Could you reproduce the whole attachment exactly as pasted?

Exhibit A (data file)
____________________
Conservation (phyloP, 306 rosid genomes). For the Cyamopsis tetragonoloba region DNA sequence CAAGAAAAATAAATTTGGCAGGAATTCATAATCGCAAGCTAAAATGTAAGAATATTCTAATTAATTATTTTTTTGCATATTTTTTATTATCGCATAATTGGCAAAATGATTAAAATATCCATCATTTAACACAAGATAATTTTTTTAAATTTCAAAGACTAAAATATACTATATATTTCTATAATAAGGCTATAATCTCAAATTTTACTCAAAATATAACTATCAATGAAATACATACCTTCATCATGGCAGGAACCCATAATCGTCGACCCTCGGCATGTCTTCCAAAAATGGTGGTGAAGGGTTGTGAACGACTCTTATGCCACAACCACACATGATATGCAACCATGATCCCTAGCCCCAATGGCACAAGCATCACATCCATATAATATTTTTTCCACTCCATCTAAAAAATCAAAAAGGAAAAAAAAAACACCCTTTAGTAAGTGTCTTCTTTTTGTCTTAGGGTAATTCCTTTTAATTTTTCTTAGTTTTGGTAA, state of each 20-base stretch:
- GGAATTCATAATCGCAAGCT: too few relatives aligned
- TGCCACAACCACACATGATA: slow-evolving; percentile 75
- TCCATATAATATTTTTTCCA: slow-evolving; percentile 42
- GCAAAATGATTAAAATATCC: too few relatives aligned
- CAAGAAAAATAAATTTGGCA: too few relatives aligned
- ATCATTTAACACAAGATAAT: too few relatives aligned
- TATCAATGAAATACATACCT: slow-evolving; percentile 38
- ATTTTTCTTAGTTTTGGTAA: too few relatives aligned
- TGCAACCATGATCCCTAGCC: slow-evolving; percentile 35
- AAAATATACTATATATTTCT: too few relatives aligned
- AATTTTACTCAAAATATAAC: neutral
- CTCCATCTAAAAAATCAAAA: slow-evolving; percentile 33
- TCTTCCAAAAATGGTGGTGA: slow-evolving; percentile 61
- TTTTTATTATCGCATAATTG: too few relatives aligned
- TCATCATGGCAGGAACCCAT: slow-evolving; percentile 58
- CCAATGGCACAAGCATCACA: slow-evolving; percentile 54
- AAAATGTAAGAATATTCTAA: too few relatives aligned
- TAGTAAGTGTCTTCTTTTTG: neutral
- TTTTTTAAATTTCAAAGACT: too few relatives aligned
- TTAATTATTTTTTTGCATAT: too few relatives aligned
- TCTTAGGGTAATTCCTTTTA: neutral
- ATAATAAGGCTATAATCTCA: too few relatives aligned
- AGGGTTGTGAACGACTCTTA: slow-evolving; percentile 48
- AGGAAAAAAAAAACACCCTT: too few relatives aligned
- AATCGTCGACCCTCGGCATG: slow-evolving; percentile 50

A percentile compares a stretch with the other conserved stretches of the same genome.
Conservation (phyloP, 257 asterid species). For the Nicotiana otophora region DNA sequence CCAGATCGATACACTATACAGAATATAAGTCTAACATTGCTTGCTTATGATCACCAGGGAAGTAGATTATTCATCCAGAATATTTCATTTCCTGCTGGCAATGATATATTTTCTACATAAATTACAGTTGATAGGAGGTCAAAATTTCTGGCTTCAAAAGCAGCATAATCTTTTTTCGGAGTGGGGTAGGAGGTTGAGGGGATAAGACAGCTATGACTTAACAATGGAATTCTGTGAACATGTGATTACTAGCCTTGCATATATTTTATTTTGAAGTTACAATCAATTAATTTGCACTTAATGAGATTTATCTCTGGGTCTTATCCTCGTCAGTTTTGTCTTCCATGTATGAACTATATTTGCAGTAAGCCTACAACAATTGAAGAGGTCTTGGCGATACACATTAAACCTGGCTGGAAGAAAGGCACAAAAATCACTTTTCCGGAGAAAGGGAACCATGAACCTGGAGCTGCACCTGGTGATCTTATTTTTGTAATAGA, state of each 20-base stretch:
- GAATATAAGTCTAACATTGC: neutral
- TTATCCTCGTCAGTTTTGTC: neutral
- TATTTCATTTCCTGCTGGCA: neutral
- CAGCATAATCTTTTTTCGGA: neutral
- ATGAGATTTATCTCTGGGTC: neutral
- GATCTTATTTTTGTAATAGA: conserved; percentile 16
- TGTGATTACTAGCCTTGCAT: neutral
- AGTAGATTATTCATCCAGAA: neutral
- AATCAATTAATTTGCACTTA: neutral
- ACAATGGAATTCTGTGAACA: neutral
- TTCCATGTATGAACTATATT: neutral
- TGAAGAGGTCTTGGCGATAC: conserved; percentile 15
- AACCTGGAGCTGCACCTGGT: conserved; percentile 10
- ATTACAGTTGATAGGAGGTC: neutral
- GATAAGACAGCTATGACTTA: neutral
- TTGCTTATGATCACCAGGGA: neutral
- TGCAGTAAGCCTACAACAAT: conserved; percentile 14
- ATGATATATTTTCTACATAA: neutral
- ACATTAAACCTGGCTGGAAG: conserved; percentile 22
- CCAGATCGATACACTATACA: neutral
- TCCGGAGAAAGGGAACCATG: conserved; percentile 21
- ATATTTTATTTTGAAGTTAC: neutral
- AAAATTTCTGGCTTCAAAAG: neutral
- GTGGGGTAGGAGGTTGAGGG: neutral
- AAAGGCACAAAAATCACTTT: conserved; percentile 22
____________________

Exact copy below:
Conservation (phyloP, 306 rosid genomes). For the Cyamopsis tetragonoloba region DNA sequence CAAGAAAAATAAATTTGGCAGGAATTCATAATCGCAAGCTAAAATGTAAGAATATTCTAATTAATTATTTTTTTGCATATTTTTTATTATCGCATAATTGGCAAAATGATTAAAATATCCATCATTTAACACAAGATAATTTTTTTAAATTTCAAAGACTAAAATATACTATATATTTCTATAATAAGGCTATAATCTCAAATTTTACTCAAAATATAACTATCAATGAAATACATACCTTCATCATGGCAGGAACCCATAATCGTCGACCCTCGGCATGTCTTCCAAAAATGGTGGTGAAGGGTTGTGAACGACTCTTATGCCACAACCACACATGATATGCAACCATGATCCCTAGCCCCAATGGCACAAGCATCACATCCATATAATATTTTTTCCACTCCATCTAAAAAATCAAAAAGGAAAAAAAAAACACCCTTTAGTAAGTGTCTTCTTTTTGTCTTAGGGTAATTCCTTTTAATTTTTCTTAGTTTTGGTAA, state of each 20-base stretch:
- GGAATTCATAATCGCAAGCT: too few relatives aligned
- TGCCACAACCACACATGATA: slow-evolving; percentile 75
- TCCATATAATATTTTTTCCA: slow-evolving; percentile 42
- GCAAAATGATTAAAATATCC: too few relatives aligned
- CAAGAAAAATAAATTTGGCA: too few relatives aligned
- ATCATTTAACACAAGATAAT: too few relatives aligned
- TATCAATGAAATACATACCT: slow-evolving; percentile 38
- ATTTTTCTTAGTTTTGGTAA: too few relatives aligned
- TGCAACCATGATCCCTAGCC: slow-evolving; percentile 35
- AAAATATACTATATATTTCT: too few relatives aligned
- AATTTTACTCAAAATATAAC: neutral
- CTCCATCTAAAAAATCAAAA: slow-evolving; percentile 33
- TCTTCCAAAAATGGTGGTGA: slow-evolving; percentile 61
- TTTTTATTATCGCATAATTG: too few relatives aligned
- TCATCATGGCAGGAACCCAT: slow-evolving; percentile 58
- CCAATGGCACAAGCATCACA: slow-evolving; percentile 54
- AAAATGTAAGAATATTCTAA: too few relatives aligned
- TAGTAAGTGTCTTCTTTTTG: neutral
- TTTTTTAAATTTCAAAGACT: too few relatives aligned
- TTAATTATTTTTTTGCATAT: too few relatives aligned
- TCTTAGGGTAATTCCTTTTA: neutral
- ATAATAAGGCTATAATCTCA: too few relatives aligned
- AGGGTTGTGAACGACTCTTA: slow-evolving; percentile 48
- AGGAAAAAAAAAACACCCTT: too few relatives aligned
- AATCGTCGACCCTCGGCATG: slow-evolving; percentile 50

A percentile compares a stretch with the other conserved stretches of the same genome.
Conservation (phyloP, 257 asterid species). For the Nicotiana otophora region DNA sequence CCAGATCGATACACTATACAGAATATAAGTCTAACATTGCTTGCTTATGATCACCAGGGAAGTAGATTATTCATCCAGAATATTTCATTTCCTGCTGGCAATGATATATTTTCTACATAAATTACAGTTGATAGGAGGTCAAAATTTCTGGCTTCAAAAGCAGCATAATCTTTTTTCGGAGTGGGGTAGGAGGTTGAGGGGATAAGACAGCTATGACTTAACAATGGAATTCTGTGAACATGTGATTACTAGCCTTGCATATATTTTATTTTGAAGTTACAATCAATTAATTTGCACTTAATGAGATTTATCTCTGGGTCTTATCCTCGTCAGTTTTGTCTTCCATGTATGAACTATATTTGCAGTAAGCCTACAACAATTGAAGAGGTCTTGGCGATACACATTAAACCTGGCTGGAAGAAAGGCACAAAAATCACTTTTCCGGAGAAAGGGAACCATGAACCTGGAGCTGCACCTGGTGATCTTATTTTTGTAATAGA, state of each 20-base stretch:
- GAATATAAGTCTAACATTGC: neutral
- TTATCCTCGTCAGTTTTGTC: neutral
- TATTTCATTTCCTGCTGGCA: neutral
- CAGCATAATCTTTTTTCGGA: neutral
- ATGAGATTTATCTCTGGGTC: neutral
- GATCTTATTTTTGTAATAGA: conserved; percentile 16
- TGTGATTACTAGCCTTGCAT: neutral
- AGTAGATTATTCATCCAGAA: neutral
- AATCAATTAATTTGCACTTA: neutral
- ACAATGGAATTCTGTGAACA: neutral
- TTCCATGTATGAACTATATT: neutral
- TGAAGAGGTCTTGGCGATAC: conserved; percentile 15
- AACCTGGAGCTGCACCTGGT: conserved; percentile 10
- ATTACAGTTGATAGGAGGTC: neutral
- GATAAGACAGCTATGACTTA: neutral
- TTGCTTATGATCACCAGGGA: neutral
- TGCAGTAAGCCTACAACAAT: conserved; percentile 14
- ATGATATATTTTCTACATAA: neutral
- ACATTAAACCTGGCTGGAAG: conserved; percentile 22
- CCAGATCGATACACTATACA: neutral
- TCCGGAGAAAGGGAACCATG: conserved; percentile 21
- ATATTTTATTTTGAAGTTAC: neutral
- AAAATTTCTGGCTTCAAAAG: neutral
- GTGGGGTAGGAGGTTGAGGG: neutral
- AAAGGCACAAAAATCACTTT: conserved; percentile 22